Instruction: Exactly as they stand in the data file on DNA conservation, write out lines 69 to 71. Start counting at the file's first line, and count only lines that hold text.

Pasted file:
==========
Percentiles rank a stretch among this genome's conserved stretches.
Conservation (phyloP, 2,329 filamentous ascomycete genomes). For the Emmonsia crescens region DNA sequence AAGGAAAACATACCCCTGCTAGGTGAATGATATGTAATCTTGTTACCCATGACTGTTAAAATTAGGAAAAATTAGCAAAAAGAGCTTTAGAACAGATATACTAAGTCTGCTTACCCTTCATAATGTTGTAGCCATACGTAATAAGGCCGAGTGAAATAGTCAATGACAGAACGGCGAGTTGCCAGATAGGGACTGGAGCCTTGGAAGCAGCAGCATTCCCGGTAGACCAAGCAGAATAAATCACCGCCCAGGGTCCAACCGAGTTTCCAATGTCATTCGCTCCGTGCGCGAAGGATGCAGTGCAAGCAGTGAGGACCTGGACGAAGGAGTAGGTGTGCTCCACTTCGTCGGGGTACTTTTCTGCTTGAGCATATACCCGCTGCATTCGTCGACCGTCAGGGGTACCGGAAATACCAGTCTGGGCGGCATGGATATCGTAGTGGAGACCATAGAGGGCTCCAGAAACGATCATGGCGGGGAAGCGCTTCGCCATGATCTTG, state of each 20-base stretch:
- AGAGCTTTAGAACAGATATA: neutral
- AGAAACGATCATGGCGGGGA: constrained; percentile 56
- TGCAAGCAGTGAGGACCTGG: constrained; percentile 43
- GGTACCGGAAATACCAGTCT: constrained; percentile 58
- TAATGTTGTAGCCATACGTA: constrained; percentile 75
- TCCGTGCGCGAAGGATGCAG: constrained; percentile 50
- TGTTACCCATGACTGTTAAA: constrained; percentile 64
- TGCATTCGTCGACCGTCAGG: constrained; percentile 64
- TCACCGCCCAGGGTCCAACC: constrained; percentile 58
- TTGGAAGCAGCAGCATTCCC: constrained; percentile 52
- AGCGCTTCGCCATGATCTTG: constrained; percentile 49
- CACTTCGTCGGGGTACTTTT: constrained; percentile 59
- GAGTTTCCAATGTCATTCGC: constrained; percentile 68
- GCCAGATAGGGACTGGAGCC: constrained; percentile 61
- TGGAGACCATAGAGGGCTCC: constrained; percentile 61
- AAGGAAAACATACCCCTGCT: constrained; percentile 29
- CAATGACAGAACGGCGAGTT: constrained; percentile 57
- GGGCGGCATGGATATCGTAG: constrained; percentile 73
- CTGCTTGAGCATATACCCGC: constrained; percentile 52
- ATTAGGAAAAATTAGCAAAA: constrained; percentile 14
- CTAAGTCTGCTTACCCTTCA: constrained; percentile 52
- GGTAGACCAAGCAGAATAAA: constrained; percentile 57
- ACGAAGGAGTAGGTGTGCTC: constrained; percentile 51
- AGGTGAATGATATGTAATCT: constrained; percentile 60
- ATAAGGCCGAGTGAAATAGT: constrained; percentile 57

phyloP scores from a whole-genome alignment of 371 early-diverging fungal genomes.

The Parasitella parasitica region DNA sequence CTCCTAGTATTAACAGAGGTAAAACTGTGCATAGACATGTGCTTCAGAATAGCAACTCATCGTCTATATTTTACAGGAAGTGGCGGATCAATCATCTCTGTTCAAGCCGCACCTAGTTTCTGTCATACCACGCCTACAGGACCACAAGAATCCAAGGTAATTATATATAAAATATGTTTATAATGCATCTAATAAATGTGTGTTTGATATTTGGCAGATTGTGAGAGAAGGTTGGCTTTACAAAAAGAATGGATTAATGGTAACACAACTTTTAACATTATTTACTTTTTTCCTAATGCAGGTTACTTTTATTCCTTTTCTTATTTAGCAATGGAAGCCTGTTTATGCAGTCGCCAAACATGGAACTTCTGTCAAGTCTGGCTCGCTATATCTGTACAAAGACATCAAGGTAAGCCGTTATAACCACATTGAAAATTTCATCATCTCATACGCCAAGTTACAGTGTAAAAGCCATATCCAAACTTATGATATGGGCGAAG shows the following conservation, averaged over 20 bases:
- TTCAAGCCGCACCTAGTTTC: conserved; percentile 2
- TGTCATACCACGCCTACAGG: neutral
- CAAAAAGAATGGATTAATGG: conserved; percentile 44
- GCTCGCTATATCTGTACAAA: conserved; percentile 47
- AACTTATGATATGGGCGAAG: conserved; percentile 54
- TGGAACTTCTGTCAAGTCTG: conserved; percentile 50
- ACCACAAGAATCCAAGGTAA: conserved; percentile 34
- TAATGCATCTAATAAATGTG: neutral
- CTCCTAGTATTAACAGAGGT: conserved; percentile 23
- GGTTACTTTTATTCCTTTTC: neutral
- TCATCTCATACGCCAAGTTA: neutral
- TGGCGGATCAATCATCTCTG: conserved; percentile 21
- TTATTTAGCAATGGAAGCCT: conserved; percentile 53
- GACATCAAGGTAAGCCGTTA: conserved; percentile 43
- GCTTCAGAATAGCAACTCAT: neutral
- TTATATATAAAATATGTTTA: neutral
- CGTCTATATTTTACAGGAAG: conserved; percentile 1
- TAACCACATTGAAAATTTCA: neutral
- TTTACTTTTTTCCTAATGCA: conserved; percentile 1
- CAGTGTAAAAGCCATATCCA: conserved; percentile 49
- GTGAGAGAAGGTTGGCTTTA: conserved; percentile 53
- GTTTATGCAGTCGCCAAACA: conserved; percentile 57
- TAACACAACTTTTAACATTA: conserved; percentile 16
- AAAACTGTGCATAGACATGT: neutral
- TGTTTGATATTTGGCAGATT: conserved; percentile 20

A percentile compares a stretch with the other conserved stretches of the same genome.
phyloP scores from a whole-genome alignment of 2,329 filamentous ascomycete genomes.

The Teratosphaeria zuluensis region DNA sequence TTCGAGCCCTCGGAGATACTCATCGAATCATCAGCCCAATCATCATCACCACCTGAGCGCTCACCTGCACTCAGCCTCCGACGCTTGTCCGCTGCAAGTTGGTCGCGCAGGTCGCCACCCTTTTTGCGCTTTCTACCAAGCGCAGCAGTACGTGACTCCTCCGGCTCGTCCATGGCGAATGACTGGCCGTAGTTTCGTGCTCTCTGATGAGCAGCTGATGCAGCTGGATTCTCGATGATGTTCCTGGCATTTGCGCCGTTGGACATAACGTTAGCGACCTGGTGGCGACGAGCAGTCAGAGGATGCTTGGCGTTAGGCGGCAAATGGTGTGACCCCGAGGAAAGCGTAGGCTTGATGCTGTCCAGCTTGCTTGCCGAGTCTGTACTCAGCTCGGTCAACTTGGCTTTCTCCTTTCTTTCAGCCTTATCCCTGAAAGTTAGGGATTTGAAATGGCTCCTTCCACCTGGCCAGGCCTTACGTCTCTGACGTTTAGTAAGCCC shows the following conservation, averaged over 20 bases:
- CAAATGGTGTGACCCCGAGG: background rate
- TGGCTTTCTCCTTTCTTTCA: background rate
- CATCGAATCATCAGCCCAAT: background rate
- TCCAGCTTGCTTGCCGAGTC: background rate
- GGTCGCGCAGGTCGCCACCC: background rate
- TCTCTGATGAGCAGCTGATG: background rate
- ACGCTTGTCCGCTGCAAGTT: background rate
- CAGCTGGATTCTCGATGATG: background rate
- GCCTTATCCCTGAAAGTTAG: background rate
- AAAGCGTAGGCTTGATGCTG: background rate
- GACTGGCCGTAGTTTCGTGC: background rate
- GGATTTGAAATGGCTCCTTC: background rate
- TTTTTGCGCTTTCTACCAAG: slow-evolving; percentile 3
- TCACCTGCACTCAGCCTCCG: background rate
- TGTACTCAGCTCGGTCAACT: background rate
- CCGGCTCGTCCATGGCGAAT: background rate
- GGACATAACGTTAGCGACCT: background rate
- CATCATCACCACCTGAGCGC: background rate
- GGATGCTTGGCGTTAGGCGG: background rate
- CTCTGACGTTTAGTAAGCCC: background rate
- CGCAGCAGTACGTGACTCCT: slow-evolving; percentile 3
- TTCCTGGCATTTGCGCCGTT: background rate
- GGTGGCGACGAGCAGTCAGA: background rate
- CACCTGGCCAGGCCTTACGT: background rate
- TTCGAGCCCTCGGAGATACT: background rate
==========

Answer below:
- GGATTTGAAATGGCTCCTTC: background rate
- TTTTTGCGCTTTCTACCAAG: slow-evolving; percentile 3
- TCACCTGCACTCAGCCTCCG: background rate